A designer is a helpful tool to help you plan and decorate your space.
A designer can also save you a ton of money if you hire the right person.
See below the Top 10 Questions You Should Ask to Avert Disaster.
Prospective clients looking to hire me ask me many questions during the interview process but there are some key questions that are almost never asked. Here are some tips from my end so you can save yourself some time, money and aggravation.
First let me start with a scenario that I have experienced a few times:
Client: Hello? Is this Jennifer Scully Designs?
Me: Yes. How can I help you?
Client: I want to do some construction and decorate my living room. How much will that cost?
Me: Well, I would have to see your space and get a lot more information before I can help you with a budget.
Client: How much do you charge for something like that?
Me: Gosh, I’m sorry but I don’t know the scope of the project just yet.
Client: I need to know if I can afford a designer and you can’t tell me how much you charge for some construction and a living room? Where did you go to school?
Me: I’m so sorry but if you can let me know a bit more about your project then I would be more than happy to help you in any way I can. I am very efficient, affordable, friendly, professional and you can get my discount…
Client:…If you can’t tell me how much then, Thank you very much. Goodbye.
“Buying” a designer is not like buying a toaster that you can shop out on Amazon, Target and Wal-Mart’s websites. When you are dealing with a creative person, you truly do get what you pay for.
You cannot expect the same product, level of quality, service or talent from designer to designer. Talent is the key here. A designer is an artist, a therapist, a space planner, an architect, a solutions and logistics expert, a marriage counselor, a color and fabric expert and so much more.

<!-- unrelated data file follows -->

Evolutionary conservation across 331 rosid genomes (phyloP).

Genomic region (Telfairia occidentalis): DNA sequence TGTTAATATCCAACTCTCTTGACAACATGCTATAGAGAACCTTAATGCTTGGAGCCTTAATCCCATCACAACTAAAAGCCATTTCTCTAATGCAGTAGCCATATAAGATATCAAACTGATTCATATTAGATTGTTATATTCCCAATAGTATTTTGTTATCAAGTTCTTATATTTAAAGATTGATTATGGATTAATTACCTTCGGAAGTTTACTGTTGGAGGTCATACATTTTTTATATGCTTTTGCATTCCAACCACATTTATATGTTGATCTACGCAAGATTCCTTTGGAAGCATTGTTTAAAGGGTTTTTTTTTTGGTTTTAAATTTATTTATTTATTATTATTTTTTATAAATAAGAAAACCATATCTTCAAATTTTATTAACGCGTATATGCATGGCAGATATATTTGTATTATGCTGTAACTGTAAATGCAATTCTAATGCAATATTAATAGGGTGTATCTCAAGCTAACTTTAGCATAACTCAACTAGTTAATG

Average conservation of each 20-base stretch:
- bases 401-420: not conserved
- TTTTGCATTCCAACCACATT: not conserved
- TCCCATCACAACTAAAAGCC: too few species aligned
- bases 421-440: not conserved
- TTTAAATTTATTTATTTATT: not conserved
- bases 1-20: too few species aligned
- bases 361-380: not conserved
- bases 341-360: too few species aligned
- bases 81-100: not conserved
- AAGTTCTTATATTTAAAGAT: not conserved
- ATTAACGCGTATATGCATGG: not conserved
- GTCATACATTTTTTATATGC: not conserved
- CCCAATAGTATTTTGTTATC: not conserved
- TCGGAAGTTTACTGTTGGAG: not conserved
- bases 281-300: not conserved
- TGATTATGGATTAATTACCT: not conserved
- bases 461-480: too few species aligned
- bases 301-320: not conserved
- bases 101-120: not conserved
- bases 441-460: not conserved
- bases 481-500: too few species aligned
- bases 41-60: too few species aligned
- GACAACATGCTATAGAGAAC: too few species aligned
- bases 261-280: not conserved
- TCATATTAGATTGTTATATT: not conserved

Designers also work in all different ways. Some designers sign long-term contracts, some charge commissions on items, even if you buy them yourself. Some charge full retail and some offer you their discount. So, the price per hour or price per job really can be quite irrelevant.
Here are the REAL questions you should ask:
1. What is your hourly rate?
2. Do you charge commission if I purchase something myself?
3. Do you sign contracts and if so, what is the term/length?
4. Do you offer discounts on items purchased directly through manufacturers?
5. Do I have to purchase everything through you or do you also recommend items from other resources?
6. Can I work with my own contractor or do I have to use yours?
7. Can I purchase things on my own?
8. Do I have input into the design process?
9. Do you offer choices or just one firm design plan?
10. DO I LIKE YOU?
An interior designer will be in your home, will pet your dog, will be meeting with you and shopping with you for a while. Would you want to spend the day shopping with someone you don’t like? Would you invite someone over several times if you aren’t comfortable with them?
Go with your gut. Ask the right questions. Any other questions for me, please feel free to ask.